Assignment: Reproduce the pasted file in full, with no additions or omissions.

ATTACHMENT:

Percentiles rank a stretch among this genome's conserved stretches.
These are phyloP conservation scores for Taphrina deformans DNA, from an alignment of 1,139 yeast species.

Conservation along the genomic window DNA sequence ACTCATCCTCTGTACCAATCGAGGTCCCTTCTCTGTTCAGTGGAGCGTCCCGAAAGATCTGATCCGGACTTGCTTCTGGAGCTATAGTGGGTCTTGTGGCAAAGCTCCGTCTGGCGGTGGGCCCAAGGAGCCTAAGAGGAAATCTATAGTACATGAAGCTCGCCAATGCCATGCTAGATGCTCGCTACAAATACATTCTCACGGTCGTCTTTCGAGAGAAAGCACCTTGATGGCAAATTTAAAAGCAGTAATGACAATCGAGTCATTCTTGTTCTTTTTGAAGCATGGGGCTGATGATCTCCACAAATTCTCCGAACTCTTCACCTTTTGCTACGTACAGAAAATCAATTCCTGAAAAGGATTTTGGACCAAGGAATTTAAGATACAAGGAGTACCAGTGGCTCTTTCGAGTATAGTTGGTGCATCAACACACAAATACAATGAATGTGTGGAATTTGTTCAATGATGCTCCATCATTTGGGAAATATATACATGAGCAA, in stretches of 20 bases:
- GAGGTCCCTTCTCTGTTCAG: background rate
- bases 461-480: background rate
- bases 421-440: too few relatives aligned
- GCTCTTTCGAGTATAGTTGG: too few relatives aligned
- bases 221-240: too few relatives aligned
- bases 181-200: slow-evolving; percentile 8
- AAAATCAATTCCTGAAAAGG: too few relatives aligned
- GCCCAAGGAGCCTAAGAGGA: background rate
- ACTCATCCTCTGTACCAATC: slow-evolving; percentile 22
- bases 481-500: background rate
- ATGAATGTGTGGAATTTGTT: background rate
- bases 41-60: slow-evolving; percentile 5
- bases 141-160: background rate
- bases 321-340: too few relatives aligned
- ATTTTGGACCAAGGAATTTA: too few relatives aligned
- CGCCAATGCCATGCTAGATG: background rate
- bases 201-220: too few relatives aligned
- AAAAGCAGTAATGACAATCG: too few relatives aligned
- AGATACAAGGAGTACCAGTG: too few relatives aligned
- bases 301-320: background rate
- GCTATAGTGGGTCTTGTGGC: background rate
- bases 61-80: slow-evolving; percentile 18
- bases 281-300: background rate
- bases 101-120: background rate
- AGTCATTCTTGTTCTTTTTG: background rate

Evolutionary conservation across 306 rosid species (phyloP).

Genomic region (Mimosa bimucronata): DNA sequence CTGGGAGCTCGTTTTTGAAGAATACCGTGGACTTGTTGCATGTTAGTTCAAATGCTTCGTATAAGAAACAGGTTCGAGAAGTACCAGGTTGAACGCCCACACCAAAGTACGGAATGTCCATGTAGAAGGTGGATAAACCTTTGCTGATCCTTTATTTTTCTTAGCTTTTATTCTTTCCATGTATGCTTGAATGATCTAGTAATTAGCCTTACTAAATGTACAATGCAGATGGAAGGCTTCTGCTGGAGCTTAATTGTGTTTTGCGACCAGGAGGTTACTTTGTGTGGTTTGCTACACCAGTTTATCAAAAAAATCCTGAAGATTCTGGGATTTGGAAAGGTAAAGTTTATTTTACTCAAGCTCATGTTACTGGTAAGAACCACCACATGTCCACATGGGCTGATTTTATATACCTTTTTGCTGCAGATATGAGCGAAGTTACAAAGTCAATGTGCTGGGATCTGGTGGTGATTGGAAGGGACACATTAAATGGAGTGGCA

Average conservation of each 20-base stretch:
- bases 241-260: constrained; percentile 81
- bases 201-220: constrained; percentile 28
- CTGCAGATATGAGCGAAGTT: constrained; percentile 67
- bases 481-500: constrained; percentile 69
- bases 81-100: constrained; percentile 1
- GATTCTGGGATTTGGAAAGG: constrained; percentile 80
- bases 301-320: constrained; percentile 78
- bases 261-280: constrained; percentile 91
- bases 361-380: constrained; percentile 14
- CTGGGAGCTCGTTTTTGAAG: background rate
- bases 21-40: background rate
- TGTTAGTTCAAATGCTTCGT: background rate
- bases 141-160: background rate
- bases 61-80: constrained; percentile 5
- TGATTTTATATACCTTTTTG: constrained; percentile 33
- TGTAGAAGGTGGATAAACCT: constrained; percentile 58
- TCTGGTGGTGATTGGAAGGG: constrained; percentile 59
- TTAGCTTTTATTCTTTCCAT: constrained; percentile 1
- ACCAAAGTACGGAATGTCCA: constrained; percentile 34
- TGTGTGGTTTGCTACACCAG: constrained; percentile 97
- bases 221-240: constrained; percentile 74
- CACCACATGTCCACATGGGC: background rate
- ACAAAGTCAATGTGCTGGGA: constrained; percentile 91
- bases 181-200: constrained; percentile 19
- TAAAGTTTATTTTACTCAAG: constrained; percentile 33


Percentiles rank a stretch among this genome's conserved stretches.
These are phyloP conservation scores for Taphrina deformans DNA, from an alignment of 1,139 yeast species.

Conservation along the genomic window DNA sequence ACTCATCCTCTGTACCAATCGAGGTCCCTTCTCTGTTCAGTGGAGCGTCCCGAAAGATCTGATCCGGACTTGCTTCTGGAGCTATAGTGGGTCTTGTGGCAAAGCTCCGTCTGGCGGTGGGCCCAAGGAGCCTAAGAGGAAATCTATAGTACATGAAGCTCGCCAATGCCATGCTAGATGCTCGCTACAAATACATTCTCACGGTCGTCTTTCGAGAGAAAGCACCTTGATGGCAAATTTAAAAGCAGTAATGACAATCGAGTCATTCTTGTTCTTTTTGAAGCATGGGGCTGATGATCTCCACAAATTCTCCGAACTCTTCACCTTTTGCTACGTACAGAAAATCAATTCCTGAAAAGGATTTTGGACCAAGGAATTTAAGATACAAGGAGTACCAGTGGCTCTTTCGAGTATAGTTGGTGCATCAACACACAAATACAATGAATGTGTGGAATTTGTTCAATGATGCTCCATCATTTGGGAAATATATACATGAGCAA, in stretches of 20 bases:
- GAGGTCCCTTCTCTGTTCAG: background rate
- bases 461-480: background rate
- bases 421-440: too few relatives aligned
- GCTCTTTCGAGTATAGTTGG: too few relatives aligned
- bases 221-240: too few relatives aligned
- bases 181-200: slow-evolving; percentile 8
- AAAATCAATTCCTGAAAAGG: too few relatives aligned
- GCCCAAGGAGCCTAAGAGGA: background rate
- ACTCATCCTCTGTACCAATC: slow-evolving; percentile 22
- bases 481-500: background rate
- ATGAATGTGTGGAATTTGTT: background rate
- bases 41-60: slow-evolving; percentile 5
- bases 141-160: background rate
- bases 321-340: too few relatives aligned
- ATTTTGGACCAAGGAATTTA: too few relatives aligned
- CGCCAATGCCATGCTAGATG: background rate
- bases 201-220: too few relatives aligned
- AAAAGCAGTAATGACAATCG: too few relatives aligned
- AGATACAAGGAGTACCAGTG: too few relatives aligned
- bases 301-320: background rate
- GCTATAGTGGGTCTTGTGGC: background rate
- bases 61-80: slow-evolving; percentile 18
- bases 281-300: background rate
- bases 101-120: background rate
- AGTCATTCTTGTTCTTTTTG: background rate

Evolutionary conservation across 306 rosid species (phyloP).

Genomic region (Mimosa bimucronata): DNA sequence CTGGGAGCTCGTTTTTGAAGAATACCGTGGACTTGTTGCATGTTAGTTCAAATGCTTCGTATAAGAAACAGGTTCGAGAAGTACCAGGTTGAACGCCCACACCAAAGTACGGAATGTCCATGTAGAAGGTGGATAAACCTTTGCTGATCCTTTATTTTTCTTAGCTTTTATTCTTTCCATGTATGCTTGAATGATCTAGTAATTAGCCTTACTAAATGTACAATGCAGATGGAAGGCTTCTGCTGGAGCTTAATTGTGTTTTGCGACCAGGAGGTTACTTTGTGTGGTTTGCTACACCAGTTTATCAAAAAAATCCTGAAGATTCTGGGATTTGGAAAGGTAAAGTTTATTTTACTCAAGCTCATGTTACTGGTAAGAACCACCACATGTCCACATGGGCTGATTTTATATACCTTTTTGCTGCAGATATGAGCGAAGTTACAAAGTCAATGTGCTGGGATCTGGTGGTGATTGGAAGGGACACATTAAATGGAGTGGCA

Average conservation of each 20-base stretch:
- bases 241-260: constrained; percentile 81
- bases 201-220: constrained; percentile 28
- CTGCAGATATGAGCGAAGTT: constrained; percentile 67
- bases 481-500: constrained; percentile 69
- bases 81-100: constrained; percentile 1
- GATTCTGGGATTTGGAAAGG: constrained; percentile 80
- bases 301-320: constrained; percentile 78
- bases 261-280: constrained; percentile 91
- bases 361-380: constrained; percentile 14
- CTGGGAGCTCGTTTTTGAAG: background rate
- bases 21-40: background rate
- TGTTAGTTCAAATGCTTCGT: background rate
- bases 141-160: background rate
- bases 61-80: constrained; percentile 5
- TGATTTTATATACCTTTTTG: constrained; percentile 33
- TGTAGAAGGTGGATAAACCT: constrained; percentile 58
- TCTGGTGGTGATTGGAAGGG: constrained; percentile 59
- TTAGCTTTTATTCTTTCCAT: constrained; percentile 1
- ACCAAAGTACGGAATGTCCA: constrained; percentile 34
- TGTGTGGTTTGCTACACCAG: constrained; percentile 97
- bases 221-240: constrained; percentile 74
- CACCACATGTCCACATGGGC: background rate
- ACAAAGTCAATGTGCTGGGA: constrained; percentile 91
- bases 181-200: constrained; percentile 19
- TAAAGTTTATTTTACTCAAG: constrained; percentile 33